Conventional Vampire Novels no one has ever read

Welcome to the first chapter of Sylloungue, a wordplay between “Sylloge” and “Lounge”, which intends to be a blog quite vocational toward literature, however, not as much detailed as my previous publishing, rather more written in a habit that can serve as a guide to underground books that you should have as a good read, my personal selections. All in all, I hope you can enjoy it, and suggest to me topics to approach regarding the beautiful and cultural world of literature.

Plainly because a novel is on a nationwide bestseller record, or sells hundreds of thousands of copies, does not necessarily mean it is reliable. The reverse is also faithful, notably on fictional topics. The bitterness of fringe fiction, as plenty of worthy material that is published, but still, goes virtually unnoticed.

I have been examining horror and grotesque science fiction for quite some time now, and I have been reading this kind of literature at an obsessive pace since I was a youngster, and through that time, I have learned some jaw-droppingly excellent vampire novels. And the charming point is that quite a few of my most remarkable bloodsucking reads have been either self-published or published by a moderately small press, including more than half of the titles listed below.

With the anniversary of author Bram Stoker’s death coming up in a few days (he died April 20th, 1912), I deemed it would be appropriate to shine the light on some of the most under-appreciated vampire novels of all time.

Impure: Resurrection

Impure: Resurrection
Impure: Resurrection by J. R. Bailey was published on July 13th, 2011 by iUniverse

This little self-published gem is truly a vampire-nuanced venture into the dark realms of fantasy. Darkly lyrical and deeply philosophical, it is like Robert Anthony Salvatore’s Drizzt Do’Urden saga with fangs. I admired how J. R. Bailey re-imagined the vampire mythos in a classic adventure fiction setting.

The Vampire Tapestry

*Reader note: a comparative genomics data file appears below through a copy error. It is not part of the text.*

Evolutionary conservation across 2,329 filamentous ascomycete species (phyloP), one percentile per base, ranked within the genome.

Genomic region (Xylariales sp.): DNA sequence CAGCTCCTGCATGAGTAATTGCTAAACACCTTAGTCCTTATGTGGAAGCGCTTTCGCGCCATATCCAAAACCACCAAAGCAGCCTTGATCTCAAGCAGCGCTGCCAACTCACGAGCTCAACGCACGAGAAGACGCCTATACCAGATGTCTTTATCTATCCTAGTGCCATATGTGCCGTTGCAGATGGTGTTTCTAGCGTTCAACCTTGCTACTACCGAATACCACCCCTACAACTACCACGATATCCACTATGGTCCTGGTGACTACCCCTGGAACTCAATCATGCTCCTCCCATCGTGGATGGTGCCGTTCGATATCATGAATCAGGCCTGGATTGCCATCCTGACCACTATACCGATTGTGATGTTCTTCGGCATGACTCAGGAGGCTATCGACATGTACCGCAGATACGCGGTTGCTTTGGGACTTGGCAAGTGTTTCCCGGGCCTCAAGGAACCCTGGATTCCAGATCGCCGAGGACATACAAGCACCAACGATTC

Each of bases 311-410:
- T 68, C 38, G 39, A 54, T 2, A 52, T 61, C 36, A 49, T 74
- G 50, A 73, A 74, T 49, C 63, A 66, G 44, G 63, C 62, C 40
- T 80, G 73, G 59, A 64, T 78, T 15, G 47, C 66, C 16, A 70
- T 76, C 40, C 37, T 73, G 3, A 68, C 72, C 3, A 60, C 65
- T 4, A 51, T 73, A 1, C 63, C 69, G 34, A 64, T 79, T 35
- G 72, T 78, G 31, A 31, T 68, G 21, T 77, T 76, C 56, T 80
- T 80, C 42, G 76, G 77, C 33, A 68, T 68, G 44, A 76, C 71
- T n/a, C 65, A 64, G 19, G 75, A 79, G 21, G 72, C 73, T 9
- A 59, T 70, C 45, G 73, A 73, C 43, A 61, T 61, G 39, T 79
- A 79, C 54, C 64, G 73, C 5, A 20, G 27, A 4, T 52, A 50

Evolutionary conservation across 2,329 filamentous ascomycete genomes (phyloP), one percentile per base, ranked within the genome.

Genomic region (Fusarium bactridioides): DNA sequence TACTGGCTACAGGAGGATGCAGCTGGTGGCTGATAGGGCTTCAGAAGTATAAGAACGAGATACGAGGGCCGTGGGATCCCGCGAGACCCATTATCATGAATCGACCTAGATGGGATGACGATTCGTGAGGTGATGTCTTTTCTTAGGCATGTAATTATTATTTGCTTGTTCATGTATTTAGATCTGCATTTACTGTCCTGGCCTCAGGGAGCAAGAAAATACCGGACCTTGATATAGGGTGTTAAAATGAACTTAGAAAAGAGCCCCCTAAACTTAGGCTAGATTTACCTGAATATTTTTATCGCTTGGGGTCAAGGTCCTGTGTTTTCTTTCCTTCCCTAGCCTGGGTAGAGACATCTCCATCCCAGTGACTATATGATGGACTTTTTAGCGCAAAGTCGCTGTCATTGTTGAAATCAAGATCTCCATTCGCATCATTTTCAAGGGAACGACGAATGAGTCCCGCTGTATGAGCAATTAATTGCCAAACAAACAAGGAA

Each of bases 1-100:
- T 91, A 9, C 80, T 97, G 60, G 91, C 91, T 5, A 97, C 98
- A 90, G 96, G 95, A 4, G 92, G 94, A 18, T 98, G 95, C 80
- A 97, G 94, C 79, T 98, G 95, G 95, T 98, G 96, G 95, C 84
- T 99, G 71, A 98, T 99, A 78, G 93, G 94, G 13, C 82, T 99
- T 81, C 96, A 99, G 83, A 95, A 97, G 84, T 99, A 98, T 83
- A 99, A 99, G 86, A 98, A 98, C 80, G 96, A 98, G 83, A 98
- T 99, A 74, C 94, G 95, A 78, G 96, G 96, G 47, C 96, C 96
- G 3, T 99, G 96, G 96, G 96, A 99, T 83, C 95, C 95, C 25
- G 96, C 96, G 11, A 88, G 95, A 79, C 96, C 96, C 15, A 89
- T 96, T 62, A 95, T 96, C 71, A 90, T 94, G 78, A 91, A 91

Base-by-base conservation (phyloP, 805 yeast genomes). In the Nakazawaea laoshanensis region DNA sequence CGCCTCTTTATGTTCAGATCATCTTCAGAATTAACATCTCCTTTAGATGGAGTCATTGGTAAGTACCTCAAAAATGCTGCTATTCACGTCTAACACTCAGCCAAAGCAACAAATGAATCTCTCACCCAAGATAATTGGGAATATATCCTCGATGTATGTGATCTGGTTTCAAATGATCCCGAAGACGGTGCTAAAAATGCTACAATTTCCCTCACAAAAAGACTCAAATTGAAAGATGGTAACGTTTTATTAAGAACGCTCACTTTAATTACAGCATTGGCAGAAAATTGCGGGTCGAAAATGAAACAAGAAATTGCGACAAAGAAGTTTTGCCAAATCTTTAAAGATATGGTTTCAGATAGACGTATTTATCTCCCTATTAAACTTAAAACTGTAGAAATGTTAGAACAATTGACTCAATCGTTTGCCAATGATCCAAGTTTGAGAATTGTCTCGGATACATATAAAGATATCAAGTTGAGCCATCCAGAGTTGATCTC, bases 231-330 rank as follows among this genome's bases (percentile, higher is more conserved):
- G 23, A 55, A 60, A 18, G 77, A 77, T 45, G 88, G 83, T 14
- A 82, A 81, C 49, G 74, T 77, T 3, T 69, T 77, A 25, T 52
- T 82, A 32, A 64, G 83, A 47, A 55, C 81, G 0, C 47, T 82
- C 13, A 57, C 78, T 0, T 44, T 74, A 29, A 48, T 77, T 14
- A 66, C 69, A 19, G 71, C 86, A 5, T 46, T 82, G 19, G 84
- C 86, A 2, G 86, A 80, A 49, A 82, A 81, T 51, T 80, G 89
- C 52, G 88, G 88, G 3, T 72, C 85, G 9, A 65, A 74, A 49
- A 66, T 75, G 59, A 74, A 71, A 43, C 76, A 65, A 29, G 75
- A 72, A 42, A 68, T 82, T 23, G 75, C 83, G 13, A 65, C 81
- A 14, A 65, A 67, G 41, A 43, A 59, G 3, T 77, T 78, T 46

The Vampire Tapestry
The Vampire Tapestry by Suzy McKee Charnas was published on July 1980 by Simon & Schuster, Inc.

Although the New York Times book review described it “among the genre’s few modern classics” and Stephen King described it as “unputdownable,” this milestone accomplishment seems to have climbed under the radar for many vampire fiction followers. I had not come across it until it was reissued it back in 2008.

Fevre Dream

Fevre Dream
Fevre Dream by George R. R. Martin was self-published on April 24th, 2012

How can a Locus and World Fantasy Award-nominated novel written by a living legend be under-appreciated? Numerous personalities know George R. R. Martin only for his Song of Ice and Fire saga but, in my mind, this novel, which is mainly set on the Mississippi River in 1857, is one of his best works ever.

Queen Of Kings

Queen Of Kings
Queen Of Kings by Maria Dahvana Headley and published on May 12th, 2011 by Dutton

This remarkable debut novel from Maria Dahvana Headley, which revisits Cleopatra’s life (and death) as the Roman Empire was conquering Egypt, is unitedly a beautiful, glorious, and tragic love story; a unique work of literary fiction that fuses historical events with Egyptian and Greek mythology; and a dark fantasy that cleverly reimagines the vampire mythos.

Enter, Night

Enter, Night
Enter, Night by Michael Rowe was published on October 15th, 2011 by ChiZine Publications

Often described as “a dark masterpiece that virtually burns the pages with a bloody incandescence”, Michael Rowe debut novel is indeed, an unexpected and wicked piece of art. Set in 1972, the story begins in the pretense of a relatively rigid fiction narrative following three broken characters on a trek from Toronto to Parr’s Landing, a little mining town in “the middle of nowhere” on the shores of Lake Superior in northern Ontario. This will be one of the greatest vampire novels you ever read.

As you can see, I did not approach any of the commercial, typically movie made vampiric fairytales that of late debuted through the theaters, with glowing in the dark characters, nor vampires that can survive without satisfying their bloodthirst, or ingratiate the youngsters. The novels suggested prime for their necromantic violence, and dramatic lust.

Have you read any of these novels? What am I missing? Feel free to share your thoughts by commenting below.

Do you have a particular subject you are passionate about you would enjoy seeing covered by one of our staff writers? We would like to reach out to our readers and take your suggestions into account for future articles. We invite you to leave a message for us in the comment section below stating what subjects you would be thrilled to read in future articles. If you also have some constructive criticism about this article we would be happy to read your feedback in the comment section.



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